Forbearance Trumps Tolerance on Teams

Perhaps a better approach is forbearance. The difference between forbearance and tolerance is that tolerance does not require much from either side. Differing groups can remain passive and unconcerned with the other’s problems and perspectives. Forbearance, on the other hand, is intentional and active. It requires each group to “bear for” the other and to help others shoulder the load.

Forbearance also requires that at one time or another, one side will have to give in or defer to the other for the good of the larger group. The group that displays forbearance in attitude and behavior does so knowing that on another occasion, forbearance will be reciprocated. Of course, if forbearance is not reciprocal, synergy will not work. Equally important is trust. If one side does not trust the other, they will not give in to the other.

To sum up then, forbearance is voluntary. Groups must choose to trust each other and learn to give in to each other. It is only as they travel down this pathway that they will be able to achieve their purpose together and realize their full potential.

Synergistic vs Dysergic Teams

A common attitude in postmodern society is often verbalized, “you believe what you want and I will believe what I want.” At first, this sounds tolerant, but behind it is a dogged loyalty to homogeneity. The attitude would be better expressed, “don’t you dare try to change my way of thinking.” Why not? Because each person is convinced that they are right. Emmanuel Livinas warns us that the result of such thinking can lead to violence. Some people feel the only way to get a divergent thinker to agree with the group is to threaten, abuse, humiliate or ostracize him or her. Totalization either “dominates or eliminates that which is perceived as ‘other’” (Livinas). People who are committed to homogeneity often go to great lengths to totalize the other person’s accounting of reality.

Another dynamic that is problematic in North American culture is competition. It tends to result from an over emphasis on individualism and personal achievement. If this attitude is not addressed, people will not be working together, but competing against their team members.

Another area that hinders unity is the loss of identity some experience when they enter into diverse relationships, especially multi-cultural relationships. Eva Hoffman describes the loss of identity and subsequent violation of being changed by another person and their worldview. Violation is an apt descriptor to explain what can happen. It is painful to be confronted with another’s reality, simply because it threatens our own perceptions. People who experience a loss of identity need talk openly with one another about these fears and feelings, so that they do not remain in violation, but rather embrace positive change. The result is synergy; both people become more than they were before.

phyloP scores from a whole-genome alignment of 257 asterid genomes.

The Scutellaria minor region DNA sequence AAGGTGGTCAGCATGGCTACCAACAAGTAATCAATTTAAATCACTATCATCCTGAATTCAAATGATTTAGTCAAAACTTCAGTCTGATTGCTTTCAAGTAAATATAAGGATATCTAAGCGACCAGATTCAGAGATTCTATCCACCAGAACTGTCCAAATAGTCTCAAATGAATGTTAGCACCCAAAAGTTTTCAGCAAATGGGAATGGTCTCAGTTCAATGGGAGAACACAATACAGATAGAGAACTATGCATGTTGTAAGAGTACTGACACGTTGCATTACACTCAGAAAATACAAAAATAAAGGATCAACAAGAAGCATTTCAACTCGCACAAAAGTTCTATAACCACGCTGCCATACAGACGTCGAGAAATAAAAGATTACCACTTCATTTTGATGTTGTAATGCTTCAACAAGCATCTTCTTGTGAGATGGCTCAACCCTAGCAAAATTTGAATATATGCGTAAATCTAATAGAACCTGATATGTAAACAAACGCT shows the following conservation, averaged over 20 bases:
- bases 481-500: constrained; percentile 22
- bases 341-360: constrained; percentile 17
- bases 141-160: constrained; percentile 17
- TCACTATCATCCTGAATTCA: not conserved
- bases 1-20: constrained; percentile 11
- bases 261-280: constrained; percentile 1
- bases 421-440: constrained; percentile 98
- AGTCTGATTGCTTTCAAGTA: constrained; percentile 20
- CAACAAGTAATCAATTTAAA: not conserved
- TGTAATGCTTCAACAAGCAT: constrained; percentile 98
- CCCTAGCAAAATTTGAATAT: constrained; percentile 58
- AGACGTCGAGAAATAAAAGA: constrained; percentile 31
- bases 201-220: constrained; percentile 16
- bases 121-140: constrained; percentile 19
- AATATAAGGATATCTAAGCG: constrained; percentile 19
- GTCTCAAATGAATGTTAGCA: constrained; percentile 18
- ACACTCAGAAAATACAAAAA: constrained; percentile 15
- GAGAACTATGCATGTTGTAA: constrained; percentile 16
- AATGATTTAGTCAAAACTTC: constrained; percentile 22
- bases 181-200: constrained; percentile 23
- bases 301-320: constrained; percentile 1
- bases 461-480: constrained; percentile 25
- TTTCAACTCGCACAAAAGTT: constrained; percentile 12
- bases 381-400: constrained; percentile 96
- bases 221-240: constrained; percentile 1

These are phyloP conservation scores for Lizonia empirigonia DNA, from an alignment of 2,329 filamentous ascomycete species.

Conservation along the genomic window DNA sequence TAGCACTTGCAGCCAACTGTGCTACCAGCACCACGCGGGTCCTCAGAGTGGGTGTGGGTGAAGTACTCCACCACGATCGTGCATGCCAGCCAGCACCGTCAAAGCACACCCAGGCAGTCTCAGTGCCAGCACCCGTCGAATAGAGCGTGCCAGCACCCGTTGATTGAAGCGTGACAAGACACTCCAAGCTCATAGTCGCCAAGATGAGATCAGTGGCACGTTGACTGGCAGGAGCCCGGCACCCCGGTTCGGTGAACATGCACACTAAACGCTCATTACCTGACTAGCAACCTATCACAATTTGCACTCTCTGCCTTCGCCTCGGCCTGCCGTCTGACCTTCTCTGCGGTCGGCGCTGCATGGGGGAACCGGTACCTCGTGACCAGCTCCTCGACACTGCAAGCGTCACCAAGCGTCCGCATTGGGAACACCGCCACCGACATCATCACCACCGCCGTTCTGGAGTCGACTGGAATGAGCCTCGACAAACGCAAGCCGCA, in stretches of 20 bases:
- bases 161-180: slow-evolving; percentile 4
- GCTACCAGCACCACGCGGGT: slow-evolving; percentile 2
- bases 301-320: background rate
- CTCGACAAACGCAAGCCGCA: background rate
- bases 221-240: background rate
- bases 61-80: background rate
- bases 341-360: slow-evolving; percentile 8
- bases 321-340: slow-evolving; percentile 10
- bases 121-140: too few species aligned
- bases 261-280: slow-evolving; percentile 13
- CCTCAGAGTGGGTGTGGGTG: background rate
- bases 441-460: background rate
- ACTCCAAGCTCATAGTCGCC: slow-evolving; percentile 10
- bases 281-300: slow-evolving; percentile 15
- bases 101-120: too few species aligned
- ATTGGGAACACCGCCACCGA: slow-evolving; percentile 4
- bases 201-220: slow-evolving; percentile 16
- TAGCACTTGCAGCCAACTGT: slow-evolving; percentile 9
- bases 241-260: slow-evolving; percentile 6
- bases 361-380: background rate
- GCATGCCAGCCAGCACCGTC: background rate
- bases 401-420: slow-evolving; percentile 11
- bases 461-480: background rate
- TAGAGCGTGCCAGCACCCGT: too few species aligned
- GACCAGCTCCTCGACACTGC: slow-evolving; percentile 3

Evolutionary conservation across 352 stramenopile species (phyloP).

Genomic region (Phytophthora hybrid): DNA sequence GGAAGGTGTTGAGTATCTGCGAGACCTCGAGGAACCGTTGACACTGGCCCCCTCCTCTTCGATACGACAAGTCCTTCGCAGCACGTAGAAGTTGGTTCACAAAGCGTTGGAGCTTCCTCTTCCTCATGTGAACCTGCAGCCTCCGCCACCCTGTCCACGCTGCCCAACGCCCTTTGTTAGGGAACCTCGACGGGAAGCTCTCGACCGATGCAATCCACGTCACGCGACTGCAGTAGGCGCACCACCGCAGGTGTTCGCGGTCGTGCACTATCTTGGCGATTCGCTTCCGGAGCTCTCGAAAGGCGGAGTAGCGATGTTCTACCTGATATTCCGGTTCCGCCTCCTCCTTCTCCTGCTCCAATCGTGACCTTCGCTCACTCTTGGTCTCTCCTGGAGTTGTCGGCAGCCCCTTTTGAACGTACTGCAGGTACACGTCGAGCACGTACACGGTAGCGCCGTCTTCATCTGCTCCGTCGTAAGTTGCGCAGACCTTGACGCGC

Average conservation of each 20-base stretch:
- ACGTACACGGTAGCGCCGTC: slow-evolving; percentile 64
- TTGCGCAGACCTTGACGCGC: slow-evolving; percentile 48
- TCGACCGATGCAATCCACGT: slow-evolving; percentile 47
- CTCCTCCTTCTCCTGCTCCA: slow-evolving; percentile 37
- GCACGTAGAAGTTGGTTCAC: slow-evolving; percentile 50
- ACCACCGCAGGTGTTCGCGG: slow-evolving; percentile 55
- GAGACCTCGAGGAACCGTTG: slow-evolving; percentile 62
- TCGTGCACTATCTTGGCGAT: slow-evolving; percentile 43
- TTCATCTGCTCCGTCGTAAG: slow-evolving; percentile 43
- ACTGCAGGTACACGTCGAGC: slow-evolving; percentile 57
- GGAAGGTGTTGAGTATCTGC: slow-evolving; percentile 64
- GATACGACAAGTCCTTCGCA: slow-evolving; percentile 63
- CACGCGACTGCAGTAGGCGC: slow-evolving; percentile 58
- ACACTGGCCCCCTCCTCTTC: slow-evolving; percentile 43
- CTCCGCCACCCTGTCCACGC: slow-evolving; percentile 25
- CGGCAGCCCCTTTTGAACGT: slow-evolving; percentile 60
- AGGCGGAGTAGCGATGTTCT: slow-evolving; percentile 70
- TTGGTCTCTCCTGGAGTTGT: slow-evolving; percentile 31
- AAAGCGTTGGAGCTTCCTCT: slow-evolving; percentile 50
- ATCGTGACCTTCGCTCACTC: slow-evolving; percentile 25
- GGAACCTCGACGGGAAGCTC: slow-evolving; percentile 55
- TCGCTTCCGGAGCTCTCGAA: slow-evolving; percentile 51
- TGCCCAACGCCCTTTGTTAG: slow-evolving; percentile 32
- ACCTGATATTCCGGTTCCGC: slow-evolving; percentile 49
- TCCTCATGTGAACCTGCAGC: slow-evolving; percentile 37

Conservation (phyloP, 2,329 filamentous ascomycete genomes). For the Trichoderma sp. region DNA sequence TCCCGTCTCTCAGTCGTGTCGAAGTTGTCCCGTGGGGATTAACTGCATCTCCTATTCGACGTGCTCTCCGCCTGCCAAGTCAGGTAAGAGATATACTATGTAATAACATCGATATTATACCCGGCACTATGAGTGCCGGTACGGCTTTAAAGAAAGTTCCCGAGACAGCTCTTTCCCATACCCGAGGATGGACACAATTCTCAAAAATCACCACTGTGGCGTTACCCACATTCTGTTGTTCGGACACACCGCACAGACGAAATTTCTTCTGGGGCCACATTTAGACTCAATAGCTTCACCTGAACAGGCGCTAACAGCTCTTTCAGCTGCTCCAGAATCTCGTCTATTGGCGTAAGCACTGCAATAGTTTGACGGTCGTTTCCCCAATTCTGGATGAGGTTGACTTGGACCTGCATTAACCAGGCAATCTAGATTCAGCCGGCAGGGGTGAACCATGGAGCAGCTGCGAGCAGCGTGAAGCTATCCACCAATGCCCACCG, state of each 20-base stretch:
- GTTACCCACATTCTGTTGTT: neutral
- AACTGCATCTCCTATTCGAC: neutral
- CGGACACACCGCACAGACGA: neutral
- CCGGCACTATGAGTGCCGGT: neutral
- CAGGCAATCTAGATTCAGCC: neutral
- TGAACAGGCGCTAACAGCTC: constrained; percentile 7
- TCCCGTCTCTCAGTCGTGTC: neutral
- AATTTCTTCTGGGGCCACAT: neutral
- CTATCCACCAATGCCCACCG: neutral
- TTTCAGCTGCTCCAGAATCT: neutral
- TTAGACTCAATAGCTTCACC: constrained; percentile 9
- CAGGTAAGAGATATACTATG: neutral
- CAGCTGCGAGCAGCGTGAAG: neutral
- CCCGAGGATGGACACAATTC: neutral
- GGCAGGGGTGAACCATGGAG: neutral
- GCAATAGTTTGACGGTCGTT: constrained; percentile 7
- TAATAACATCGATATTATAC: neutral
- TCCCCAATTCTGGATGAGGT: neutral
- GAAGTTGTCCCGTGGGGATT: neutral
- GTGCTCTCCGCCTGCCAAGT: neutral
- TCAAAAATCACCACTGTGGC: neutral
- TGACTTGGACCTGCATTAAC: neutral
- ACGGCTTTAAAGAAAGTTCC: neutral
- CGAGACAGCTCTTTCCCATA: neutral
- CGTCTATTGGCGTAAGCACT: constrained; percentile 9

Another important task is understanding the various worldviews that individuals or groups hold. Each person functions according to various systems of thought. The differences from one system to the next will change the way we “define our sense of self, organize our lives, group our priorities, structure relationships, analyze ideas, and respond to innovation and new initiatives” (Armour and Browning). Each individual committed to unity in diversity through synergy must recognize that each of us is diverse in the way we think.

If people do not understand worldview differences, they assume that people from other backgrounds are just stubborn individuals “who refuse to see things my way.” The result, of course, is that their frustration polarizes others, rather than creating a climate of understanding. Also, knowing that others operate from different systems of thought will better enable people to be sensitive to these differences.

Overlapping Stages of Team Synergy

We will now look at the three overlapping stages of synergy: appreciating diversity and commonality, understanding identity and universality, and integrating parts and wholes.

First, let us look at diversity in greater detail. One component of diversity that requires further attention is the naming of the various parts. The precursor to recognizing the varieties of diversity is to name them. Some people are fearful of diversity and feel this gives undo attention to our differences, which might cause disunity. They feel it is better to pretend we are not all that different. This belief has been addressed earlier. Rather, the first stage of synergy suggests the opposite, that we should name our differences.

In the same vein, we need to name and appreciate our commonality. By far the most important aspect of what we have in common is our mission and purpose.

The second stage takes an in-depth look at the identity of the parts and the universality of the whole. Within this subsection we will address the issue of how the parts can “maintain their unique identity” within the team synergy process. In order for the parts to better understand their identity, individual groups must do three things: separate, affirm their name, and re-identify with the whole (Matacio).

The importance of this section within the synergy matrix cannot be over emphasized. It is vital that individuals and groups maintain their identity throughout the synergization process. The first step is to separate from the whole. This may sound dangerous or even dysergic. However, the purpose is not to stymie or subvert synergy, but for the group to affirm their identity within the whole. As mentioned earlier, Victor Turner writes about the importance of marginalization during the liminal stage of transitions. During separation or marginalization, individuals, as well as homogeneous groups, will find it necessary to talk amongst themselves about their own identity. They need to ask themselves questions like: How do we view ourselves? What are our needs? What do we value? What activities do we enjoy that others do not? During this time of separation from the whole they clarify who they are.

The value of this kind of activity is that each group or individual becomes comfortable with themselves and their identity. As a result, they are able to articulate who they are as a well-defined part of the whole.